Sunday, July 5, 2009

Trade Balance Outlook for 2009

Over the past couple of weeks, the data released have reinforced that the external accounts are improving, ultimately supporting the favorable trend in the BRL.
The trade balance in June surprised the market to the upside and reached a strong USD 4.6bn surplus. On an anualized basis, trade balance was running above USD 27.5bn surplus accumulated in the twelve months to June. Exports’ performance was key for such dynamics. Indeed, they recover by 19% s.a. up to June 2009 in nominal terms. For imports, if we compare to August 2008 (which was the peak) it decreased by almost 50% (45% indeed) until April 2009.

In terms of price and volume we notice a significant improvement in the terms of trade since early 2009 given the stabilization of commodity prices.
The main reason for the improvement in the nominal trade balance has been the faster recovery of the volume of exports than the volume of imports.
The exports-to-imports volume ratio rose by 32.5% from October 2008 (the recent bottom) until May 2009, surpassing, by far, the contribution from the
improvement of the terms of trade to date. While we don´t have date, it is highly possible that the recovery of exports was driven by China. Indeed, in 2009 China´s imports of Brazilian products increased by 150%. Also, we have observed an modest increase of Brazilian exports to Europe (15%) in the year until May.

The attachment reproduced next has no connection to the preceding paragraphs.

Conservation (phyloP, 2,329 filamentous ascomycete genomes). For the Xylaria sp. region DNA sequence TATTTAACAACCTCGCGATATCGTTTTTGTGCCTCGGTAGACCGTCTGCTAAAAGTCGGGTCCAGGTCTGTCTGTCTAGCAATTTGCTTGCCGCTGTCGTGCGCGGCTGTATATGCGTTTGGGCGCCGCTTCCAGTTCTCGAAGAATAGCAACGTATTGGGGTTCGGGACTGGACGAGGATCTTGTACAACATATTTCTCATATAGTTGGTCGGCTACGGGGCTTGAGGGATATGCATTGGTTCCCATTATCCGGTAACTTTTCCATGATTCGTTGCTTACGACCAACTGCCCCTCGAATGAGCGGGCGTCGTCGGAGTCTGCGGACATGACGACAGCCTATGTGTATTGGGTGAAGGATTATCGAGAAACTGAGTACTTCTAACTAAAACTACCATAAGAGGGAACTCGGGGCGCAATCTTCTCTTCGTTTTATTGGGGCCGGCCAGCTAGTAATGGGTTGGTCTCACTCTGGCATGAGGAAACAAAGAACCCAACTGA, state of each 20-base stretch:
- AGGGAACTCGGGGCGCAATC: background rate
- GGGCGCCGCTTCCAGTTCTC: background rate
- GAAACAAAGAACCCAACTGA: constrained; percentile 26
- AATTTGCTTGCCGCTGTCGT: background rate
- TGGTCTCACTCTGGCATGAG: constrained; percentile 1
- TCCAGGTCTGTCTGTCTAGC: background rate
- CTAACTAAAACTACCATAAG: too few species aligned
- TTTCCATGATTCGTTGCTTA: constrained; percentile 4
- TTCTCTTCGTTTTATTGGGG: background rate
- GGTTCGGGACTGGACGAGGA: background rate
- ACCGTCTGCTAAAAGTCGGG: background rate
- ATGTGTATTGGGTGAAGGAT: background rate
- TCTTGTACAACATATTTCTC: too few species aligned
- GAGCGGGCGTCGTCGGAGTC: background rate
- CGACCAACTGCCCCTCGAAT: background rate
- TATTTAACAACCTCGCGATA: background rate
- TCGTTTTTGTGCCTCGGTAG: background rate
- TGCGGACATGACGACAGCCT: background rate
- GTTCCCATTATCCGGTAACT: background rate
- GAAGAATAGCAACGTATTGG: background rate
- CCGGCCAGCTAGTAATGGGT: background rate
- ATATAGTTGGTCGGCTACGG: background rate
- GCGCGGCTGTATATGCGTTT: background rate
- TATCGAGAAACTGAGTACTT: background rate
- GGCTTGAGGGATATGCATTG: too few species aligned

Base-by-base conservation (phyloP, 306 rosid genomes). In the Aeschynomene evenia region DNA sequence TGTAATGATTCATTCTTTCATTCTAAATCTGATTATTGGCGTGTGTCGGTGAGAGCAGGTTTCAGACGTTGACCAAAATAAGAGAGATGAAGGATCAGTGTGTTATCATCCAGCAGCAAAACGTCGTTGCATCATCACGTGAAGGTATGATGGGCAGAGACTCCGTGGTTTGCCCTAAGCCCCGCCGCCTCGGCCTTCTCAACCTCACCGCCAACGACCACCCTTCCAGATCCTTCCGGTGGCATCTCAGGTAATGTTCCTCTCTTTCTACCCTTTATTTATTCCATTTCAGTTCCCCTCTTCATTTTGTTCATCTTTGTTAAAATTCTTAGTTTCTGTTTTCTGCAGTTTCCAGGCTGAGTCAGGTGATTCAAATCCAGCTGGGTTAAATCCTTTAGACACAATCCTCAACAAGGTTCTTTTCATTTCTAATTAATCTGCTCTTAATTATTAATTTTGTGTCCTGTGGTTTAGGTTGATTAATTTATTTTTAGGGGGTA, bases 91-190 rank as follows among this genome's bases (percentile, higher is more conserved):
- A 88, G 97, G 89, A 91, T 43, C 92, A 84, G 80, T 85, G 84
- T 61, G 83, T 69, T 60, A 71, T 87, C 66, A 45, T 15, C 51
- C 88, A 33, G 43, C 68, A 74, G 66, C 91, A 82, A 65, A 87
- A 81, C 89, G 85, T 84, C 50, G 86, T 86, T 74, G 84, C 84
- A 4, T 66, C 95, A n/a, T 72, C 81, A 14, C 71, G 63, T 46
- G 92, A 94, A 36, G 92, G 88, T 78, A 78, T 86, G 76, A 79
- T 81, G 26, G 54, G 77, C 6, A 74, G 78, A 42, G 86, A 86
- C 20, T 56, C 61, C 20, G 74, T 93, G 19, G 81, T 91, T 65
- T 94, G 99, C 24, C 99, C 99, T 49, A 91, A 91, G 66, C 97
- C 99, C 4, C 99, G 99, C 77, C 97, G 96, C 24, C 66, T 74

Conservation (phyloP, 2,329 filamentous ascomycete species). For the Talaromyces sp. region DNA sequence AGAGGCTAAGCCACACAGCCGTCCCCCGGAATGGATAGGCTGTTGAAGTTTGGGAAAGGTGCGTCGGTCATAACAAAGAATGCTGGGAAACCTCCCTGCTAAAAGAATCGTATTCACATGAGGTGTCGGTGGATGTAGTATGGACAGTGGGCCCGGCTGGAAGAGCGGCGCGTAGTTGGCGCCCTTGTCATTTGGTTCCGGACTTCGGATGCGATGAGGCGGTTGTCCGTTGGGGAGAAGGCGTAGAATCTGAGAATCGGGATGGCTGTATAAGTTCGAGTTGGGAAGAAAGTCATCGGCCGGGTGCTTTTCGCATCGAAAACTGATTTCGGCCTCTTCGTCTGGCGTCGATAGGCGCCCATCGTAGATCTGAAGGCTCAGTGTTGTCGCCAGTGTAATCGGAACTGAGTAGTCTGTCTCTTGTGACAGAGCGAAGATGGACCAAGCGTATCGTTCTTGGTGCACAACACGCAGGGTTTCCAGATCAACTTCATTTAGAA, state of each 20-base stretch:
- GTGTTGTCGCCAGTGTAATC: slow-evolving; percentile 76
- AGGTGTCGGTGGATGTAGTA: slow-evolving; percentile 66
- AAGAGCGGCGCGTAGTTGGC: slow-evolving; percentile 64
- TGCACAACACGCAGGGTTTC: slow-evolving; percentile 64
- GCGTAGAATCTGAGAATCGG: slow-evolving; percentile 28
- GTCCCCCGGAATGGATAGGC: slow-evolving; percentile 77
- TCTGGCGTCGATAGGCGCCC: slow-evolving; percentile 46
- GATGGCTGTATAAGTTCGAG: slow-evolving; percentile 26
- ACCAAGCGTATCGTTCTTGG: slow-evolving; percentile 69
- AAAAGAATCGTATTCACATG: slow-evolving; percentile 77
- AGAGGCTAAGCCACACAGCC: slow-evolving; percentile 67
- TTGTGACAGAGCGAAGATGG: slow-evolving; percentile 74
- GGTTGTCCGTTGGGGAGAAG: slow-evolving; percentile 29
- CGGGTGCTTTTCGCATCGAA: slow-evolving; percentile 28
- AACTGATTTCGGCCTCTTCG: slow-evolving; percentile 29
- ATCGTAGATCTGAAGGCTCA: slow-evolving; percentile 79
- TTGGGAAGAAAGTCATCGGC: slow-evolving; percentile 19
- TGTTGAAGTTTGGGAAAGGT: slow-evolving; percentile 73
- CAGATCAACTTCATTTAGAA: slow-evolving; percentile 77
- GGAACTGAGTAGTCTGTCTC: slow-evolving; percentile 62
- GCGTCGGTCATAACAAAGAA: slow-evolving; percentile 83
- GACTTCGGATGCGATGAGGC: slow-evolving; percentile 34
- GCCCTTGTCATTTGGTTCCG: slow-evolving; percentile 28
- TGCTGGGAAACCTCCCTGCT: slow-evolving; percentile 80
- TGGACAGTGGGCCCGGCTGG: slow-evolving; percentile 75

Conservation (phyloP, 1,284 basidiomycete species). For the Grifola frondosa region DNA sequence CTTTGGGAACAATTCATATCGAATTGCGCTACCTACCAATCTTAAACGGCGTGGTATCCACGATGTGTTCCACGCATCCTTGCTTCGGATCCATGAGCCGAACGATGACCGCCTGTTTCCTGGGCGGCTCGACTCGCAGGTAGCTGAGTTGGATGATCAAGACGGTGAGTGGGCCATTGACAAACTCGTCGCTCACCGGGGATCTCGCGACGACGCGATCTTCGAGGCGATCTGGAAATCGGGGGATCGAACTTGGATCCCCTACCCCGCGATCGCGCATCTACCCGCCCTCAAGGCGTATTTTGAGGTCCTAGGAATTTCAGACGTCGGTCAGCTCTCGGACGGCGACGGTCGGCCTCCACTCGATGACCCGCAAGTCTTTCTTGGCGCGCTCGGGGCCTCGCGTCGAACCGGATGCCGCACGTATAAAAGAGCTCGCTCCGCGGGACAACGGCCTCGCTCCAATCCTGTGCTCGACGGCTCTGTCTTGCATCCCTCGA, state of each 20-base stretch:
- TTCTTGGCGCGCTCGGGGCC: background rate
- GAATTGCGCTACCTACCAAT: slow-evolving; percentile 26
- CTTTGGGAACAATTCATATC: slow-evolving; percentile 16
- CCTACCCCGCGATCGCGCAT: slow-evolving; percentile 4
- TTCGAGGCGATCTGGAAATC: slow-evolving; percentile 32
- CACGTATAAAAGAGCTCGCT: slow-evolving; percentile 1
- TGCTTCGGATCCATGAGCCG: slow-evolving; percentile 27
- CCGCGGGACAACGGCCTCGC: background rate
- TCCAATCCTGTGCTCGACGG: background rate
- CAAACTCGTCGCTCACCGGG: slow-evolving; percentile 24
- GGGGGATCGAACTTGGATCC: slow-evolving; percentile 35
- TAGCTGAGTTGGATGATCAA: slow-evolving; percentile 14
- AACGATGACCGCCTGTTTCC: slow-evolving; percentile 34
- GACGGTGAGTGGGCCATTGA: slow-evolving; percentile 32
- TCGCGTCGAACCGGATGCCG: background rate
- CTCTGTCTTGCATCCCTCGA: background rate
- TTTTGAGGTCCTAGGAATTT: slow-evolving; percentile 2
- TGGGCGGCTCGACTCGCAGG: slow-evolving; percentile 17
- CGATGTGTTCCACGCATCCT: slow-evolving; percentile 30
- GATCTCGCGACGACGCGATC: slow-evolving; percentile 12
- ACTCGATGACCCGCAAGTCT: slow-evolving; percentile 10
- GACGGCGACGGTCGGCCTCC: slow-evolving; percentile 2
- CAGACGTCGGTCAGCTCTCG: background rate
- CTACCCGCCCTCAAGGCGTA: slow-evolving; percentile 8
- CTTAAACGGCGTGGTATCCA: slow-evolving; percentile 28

Looking forward, the trade balance should continue to receive support from the positive terms of trade shock.We expect merchandise trade balance to post a surplus of $23.5 billions for the entire year of 2009, a small decrease compared to the 2008 surplus of US$24.7 billion. It comes as a positive surprise for Brazil that exports will not present a significative fall in 2009 especially considering the magnitude of the global financial crisis. We expect the real to appreciate throughout the end of the year to a range of BRL1.80 to 1.98 per U.S. dollar. According to our calculations we expect exports to be $152 billion, down from $198 billion in 2008. We will also observe a decline in imports in 2009. The recovery of domestic demand in 2H of 2009 will not be able to prevent the fall of imports in the year. Indeed, in our view, the weakening domestic demand is likely to curb imports to reach $128.2 billion in 2009,from $ 173 billion in 2008.

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